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Basically, I found that a JSON string that is a JavaScript object (associative array) with an empty string for one of its properties/keys will cause the built in .NET Serializer to throw an exception.

For example this code:

string json = "{ \"\" : [\"b\"] }";

JavaScriptSerializer js = new JavaScriptSerializer();

var map = js.Deserialize<Dictionary<string, List<string>>>(json);

Will throw an ArgumentException, suggesting that maybe proper JSON doesn’t allow empty strings for property names. Just glancing at the Backaus Naur Form Diagram / Syntax Diagram on Crockford’s site suggests that an empty string is allowed.

object => '{'  string ':' value '}'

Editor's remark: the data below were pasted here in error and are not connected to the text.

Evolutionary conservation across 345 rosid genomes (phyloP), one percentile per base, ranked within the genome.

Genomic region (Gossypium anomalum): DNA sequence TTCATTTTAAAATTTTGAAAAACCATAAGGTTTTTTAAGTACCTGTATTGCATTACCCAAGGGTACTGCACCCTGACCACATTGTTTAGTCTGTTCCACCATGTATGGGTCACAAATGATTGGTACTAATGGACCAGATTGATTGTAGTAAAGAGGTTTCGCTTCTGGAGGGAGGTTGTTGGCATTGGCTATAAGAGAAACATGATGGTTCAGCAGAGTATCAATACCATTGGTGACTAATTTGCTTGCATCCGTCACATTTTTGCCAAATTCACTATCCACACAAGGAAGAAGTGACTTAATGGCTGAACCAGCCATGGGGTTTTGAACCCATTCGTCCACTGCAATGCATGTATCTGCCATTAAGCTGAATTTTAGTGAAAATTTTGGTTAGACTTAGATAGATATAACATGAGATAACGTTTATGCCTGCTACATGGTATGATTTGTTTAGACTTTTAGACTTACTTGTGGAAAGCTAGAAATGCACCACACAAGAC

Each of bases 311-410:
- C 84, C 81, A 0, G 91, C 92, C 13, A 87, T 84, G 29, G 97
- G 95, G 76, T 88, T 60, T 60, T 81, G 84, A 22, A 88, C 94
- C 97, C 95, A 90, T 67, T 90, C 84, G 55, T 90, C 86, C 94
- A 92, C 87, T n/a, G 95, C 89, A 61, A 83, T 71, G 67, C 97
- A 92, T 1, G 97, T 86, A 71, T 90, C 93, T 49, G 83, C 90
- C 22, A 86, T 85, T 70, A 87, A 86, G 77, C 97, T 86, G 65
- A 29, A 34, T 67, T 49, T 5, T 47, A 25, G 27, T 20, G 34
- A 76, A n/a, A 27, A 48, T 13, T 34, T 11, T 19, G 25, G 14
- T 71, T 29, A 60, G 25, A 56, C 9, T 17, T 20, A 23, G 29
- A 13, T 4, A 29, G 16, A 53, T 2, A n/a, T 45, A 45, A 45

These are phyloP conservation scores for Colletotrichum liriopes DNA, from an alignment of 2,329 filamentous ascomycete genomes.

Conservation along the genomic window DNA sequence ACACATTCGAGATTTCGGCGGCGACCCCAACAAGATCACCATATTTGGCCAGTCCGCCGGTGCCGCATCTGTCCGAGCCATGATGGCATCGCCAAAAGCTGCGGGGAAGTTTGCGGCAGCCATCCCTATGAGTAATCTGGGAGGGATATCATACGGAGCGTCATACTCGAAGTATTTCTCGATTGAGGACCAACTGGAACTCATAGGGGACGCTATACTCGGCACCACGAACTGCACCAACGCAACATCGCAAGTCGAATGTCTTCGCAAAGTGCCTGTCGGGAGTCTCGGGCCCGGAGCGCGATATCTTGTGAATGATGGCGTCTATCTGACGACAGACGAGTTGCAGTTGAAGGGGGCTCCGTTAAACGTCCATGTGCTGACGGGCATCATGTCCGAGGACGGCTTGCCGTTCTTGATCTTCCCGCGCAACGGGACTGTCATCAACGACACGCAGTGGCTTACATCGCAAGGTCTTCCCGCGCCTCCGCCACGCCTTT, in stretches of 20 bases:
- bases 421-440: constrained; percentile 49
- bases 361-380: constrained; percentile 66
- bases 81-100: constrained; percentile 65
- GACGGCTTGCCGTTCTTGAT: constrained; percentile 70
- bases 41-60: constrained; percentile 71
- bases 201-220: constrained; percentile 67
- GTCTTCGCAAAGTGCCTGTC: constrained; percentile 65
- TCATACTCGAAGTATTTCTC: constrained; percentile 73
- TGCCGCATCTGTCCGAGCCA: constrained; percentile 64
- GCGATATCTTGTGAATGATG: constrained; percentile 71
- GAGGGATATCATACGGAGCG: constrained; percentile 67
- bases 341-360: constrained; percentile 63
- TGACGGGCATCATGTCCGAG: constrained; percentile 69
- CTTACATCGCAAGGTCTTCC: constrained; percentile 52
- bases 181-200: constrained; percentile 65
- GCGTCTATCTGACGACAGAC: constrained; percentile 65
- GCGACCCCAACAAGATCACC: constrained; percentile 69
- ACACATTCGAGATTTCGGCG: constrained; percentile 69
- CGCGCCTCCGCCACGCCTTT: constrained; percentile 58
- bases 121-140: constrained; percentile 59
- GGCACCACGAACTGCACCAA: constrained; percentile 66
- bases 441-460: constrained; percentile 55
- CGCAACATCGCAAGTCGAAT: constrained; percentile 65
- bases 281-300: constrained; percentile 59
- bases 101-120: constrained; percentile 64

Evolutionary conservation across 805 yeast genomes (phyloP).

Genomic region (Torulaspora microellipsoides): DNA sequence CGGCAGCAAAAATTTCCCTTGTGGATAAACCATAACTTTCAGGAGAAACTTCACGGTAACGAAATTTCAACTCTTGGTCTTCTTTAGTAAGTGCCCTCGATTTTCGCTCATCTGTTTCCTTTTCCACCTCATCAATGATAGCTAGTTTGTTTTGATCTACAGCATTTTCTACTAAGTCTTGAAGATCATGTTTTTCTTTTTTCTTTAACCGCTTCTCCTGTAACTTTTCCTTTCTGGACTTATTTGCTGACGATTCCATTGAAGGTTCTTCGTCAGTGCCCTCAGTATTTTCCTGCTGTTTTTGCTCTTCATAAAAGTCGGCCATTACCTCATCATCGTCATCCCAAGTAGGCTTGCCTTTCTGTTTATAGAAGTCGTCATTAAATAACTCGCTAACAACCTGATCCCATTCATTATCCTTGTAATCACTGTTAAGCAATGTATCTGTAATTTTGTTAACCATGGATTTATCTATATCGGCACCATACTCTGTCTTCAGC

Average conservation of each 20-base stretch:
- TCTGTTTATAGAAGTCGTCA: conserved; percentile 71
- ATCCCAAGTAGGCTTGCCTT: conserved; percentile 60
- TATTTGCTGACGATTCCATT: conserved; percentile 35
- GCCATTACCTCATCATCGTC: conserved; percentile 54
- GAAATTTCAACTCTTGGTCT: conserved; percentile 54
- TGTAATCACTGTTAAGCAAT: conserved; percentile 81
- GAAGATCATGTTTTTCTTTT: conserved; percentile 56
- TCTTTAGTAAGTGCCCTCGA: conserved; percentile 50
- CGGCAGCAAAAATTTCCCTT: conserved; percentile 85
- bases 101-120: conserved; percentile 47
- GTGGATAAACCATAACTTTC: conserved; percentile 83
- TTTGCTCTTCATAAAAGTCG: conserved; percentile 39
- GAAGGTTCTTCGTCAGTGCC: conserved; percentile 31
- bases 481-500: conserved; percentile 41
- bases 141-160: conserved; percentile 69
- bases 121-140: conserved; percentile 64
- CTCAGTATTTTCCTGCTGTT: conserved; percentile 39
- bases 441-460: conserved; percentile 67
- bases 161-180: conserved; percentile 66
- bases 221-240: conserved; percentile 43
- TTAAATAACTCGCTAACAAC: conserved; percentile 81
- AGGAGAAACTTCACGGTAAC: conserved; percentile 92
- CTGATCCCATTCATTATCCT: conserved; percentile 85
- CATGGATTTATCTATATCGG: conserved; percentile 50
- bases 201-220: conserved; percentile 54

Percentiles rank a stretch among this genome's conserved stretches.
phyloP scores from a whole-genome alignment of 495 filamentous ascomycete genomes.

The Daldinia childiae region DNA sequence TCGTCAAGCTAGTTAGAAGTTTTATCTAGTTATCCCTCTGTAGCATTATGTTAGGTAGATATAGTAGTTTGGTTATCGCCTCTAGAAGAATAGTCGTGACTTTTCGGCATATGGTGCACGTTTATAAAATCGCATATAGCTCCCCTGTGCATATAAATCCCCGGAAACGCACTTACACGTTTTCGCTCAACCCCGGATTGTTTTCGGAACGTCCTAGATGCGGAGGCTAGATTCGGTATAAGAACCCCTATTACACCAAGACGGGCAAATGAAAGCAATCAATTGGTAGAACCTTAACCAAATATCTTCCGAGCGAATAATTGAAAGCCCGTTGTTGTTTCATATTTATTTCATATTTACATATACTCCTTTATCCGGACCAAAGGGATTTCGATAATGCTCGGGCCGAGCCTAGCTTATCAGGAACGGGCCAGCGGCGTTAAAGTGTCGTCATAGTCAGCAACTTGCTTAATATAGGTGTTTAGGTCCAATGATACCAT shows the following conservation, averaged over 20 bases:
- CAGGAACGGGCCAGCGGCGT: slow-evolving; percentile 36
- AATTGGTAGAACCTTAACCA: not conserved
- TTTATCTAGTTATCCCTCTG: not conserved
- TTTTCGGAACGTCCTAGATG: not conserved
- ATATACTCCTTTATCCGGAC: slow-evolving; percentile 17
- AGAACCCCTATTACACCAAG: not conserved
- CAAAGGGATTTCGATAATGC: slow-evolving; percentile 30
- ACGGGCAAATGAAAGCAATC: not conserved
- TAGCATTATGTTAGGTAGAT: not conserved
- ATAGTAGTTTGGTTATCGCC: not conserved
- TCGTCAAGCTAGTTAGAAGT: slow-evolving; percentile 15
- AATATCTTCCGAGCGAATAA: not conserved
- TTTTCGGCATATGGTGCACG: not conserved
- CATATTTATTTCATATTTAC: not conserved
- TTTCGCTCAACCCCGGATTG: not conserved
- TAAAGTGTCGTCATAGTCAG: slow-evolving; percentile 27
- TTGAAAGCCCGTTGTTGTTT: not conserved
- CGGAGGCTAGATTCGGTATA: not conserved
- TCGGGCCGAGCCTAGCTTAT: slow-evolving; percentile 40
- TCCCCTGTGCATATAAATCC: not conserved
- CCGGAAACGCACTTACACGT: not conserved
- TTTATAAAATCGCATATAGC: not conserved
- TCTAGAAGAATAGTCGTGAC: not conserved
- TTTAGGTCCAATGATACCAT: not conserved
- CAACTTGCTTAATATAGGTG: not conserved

string => ""
       => " chars "
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I switched my code over to JSON.NET a few weeks ago and found it to be much better.. Maybe worth a shot if it's an option. –  Mike Christensen May 11 '12 at 20:42

1 Answer 1

up vote 4 down vote accepted

Yep. That sure looks like a bug to me. This is definitely valid:

var x = {"" : ["b"]}
alert(x[""]); 

I'm not saying you should do this, but you can do it in JS.

Edit Having said that. Your code works for me. What version of .NET are you using?

Edit Confirmed. It breaks in .NET 3.5 but works in 4.0.

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I'm using v3.5... are you using 4.0/4.5? –  lucidquiet May 11 '12 at 20:47
    
Yep. see my update. –  aquinas May 11 '12 at 20:53

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